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Business News of Tuesday, 5 May 2015

Source: The Finder

Gov’t lost Ghc500m to duty exemptions in 2014

As government struggles to increase revenue generation, it has lost Ghc499.54 million revenue in 2014 due to exemptions granted on imports.

Exemptions granted by Parliament alone in 2014 amounted to Ghc214.18 million.

Revenue lost due to special permits also totalled Ghc285.36 million last year.

Commissioner of Customs, Mr Wallace Akondor disclosed this to The Finder in Accra.

According to the International Monetary Fund (IMF), there is a need for government to improve its revenue position by ensuring that sectors and firms which have long enjoyed tax breaks and exemptions are made to pay taxes.

To this end, the Fund wants government to review and streamline the tax exemption regime for Free Zones companies and State-Owned Enterprises (SOEs).

Mr Wallace Akondor stated that 30% of the revenue exempted by means of parliamentary approvals and special permits granted in 2014 would have yielded Ghc149.86 million for customs to have exceeded its revenue target for 2014.

Customs was given Ghc7,010.32 million revenue target in 2014, but the service managed to collect Ghc6,865.21 million, a drop of Ghc145.11 or 2.07%.

The Ghc6,865.21 million Customs collected last year represents a growth of 27.79% over the 2013 actual collection.

The breakdown of the Ghc6,865.21 million are import duty and levies -Ghc2,983.50 million; import Value Added Tax (VAT) - Ghc2,810.50 million; import National Health Insurance Levy (NHIL) - Ghc471.03 million; and petroleum tax -Ghc600.17 million.

On other factors that made it difficult for Customs to achieve the target, Mr Akondor explained that the volume of goods needed to generate the 2014 target was not achieved.

According to him, actual Cost Insurance Freight (CIF) of goods admitted for home consumption amounting to Ghc28,059.411 million fell short of target CIF of Ghc31,126.63 million by Ghc3,067.22 million.

He stated that the total value of imports admitted for home consumption during the year 2014 totalled $9,685.34 million, indicating a 22.11% decline compared to $12,435.08 million in 2013.

Mr Akondor explained that the value base for Customs duty calculation is tied to exchange rate and, therefore, depreciation of the cedi would mean more duty in cedi terms.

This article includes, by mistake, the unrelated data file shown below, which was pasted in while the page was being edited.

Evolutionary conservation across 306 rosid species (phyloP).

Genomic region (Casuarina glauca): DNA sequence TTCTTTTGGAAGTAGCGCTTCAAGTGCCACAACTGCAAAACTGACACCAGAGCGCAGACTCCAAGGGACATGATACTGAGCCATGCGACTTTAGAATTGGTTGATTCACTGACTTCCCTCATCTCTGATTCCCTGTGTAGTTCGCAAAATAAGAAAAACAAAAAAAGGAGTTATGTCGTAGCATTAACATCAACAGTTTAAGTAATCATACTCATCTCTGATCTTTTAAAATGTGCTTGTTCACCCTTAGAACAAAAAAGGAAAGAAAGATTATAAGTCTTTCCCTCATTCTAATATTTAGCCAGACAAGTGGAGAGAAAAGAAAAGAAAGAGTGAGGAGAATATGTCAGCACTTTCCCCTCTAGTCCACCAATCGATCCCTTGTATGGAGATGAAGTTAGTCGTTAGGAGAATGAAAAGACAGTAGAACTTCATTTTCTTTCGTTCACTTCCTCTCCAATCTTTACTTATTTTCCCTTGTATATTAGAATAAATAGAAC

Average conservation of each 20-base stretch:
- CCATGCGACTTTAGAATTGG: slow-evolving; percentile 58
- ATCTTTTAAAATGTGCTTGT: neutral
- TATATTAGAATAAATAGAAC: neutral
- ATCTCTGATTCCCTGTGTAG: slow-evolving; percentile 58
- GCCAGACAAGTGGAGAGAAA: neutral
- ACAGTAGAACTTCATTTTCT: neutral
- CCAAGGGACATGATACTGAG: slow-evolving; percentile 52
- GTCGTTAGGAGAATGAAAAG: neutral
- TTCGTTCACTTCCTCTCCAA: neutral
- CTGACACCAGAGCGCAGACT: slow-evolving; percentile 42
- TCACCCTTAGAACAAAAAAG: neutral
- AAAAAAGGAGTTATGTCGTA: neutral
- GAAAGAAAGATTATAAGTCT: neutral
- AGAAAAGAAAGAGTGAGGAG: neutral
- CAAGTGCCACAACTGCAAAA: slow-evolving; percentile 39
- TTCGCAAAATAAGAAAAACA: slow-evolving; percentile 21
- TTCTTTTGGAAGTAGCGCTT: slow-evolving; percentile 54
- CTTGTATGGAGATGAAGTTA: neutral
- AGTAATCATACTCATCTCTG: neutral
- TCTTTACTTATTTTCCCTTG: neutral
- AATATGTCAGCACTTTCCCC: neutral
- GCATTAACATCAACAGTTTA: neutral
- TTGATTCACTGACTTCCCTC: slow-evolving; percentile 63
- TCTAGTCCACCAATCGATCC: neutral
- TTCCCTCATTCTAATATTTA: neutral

“However, this also reduces the ability of the importers to import same or more quantities, thereby reducing the volume of goods needed to generate the revenue target,” he said.

The Commissioner said the forex rules by Bank of Ghana (BoG) affected collection negatively because small-time importers found it difficult to get the foreign exchange for their imports.

Mr Akondor said their challenges include congestion at scanners, frequent power fluctuations, obsolete weapons for preventive duties, absence of examination sheds and warehouses at various stations, which affect quality of examination of goods, and inadequate means of transportation, as well as deployment of staff to remote areas.

Others are deplorable nature of roads in border communities, existence of numerous unapproved routes, poor accommodation for officers and no boats to combat smugglers.

In the three-year IMF bailout, the government is required to eliminate the granting of exemptions of tax on vehicles to Free Zones, reduce exemption on corporate income tax for Free Zones companies benefiting from tax holidays by increasing their corporate income tax from 8% to 25% after the tax holidays and freeze the issue of new permits pending parliamentary approval.

The government will conduct reviews by September 2015 to identify exemptions to be eliminated with the 2016 Budget.

The review will affect the Ghana Investment Promotion Centre (GIPC) law in order to eliminate its role in granting exemptions, tax exemptions granted to State-Owned Enterprises (SOEs), including VALCO and the VRA, overall tax treatment of Free Zones Enterprises.

The main objective of these reviews is to eliminate exemptions based on the analysis of their economic effectiveness in achieving the desired policy goal and their cost in terms of revenue foregone, plug loopholes through legislative review and check abuse through enhanced compliance mechanisms.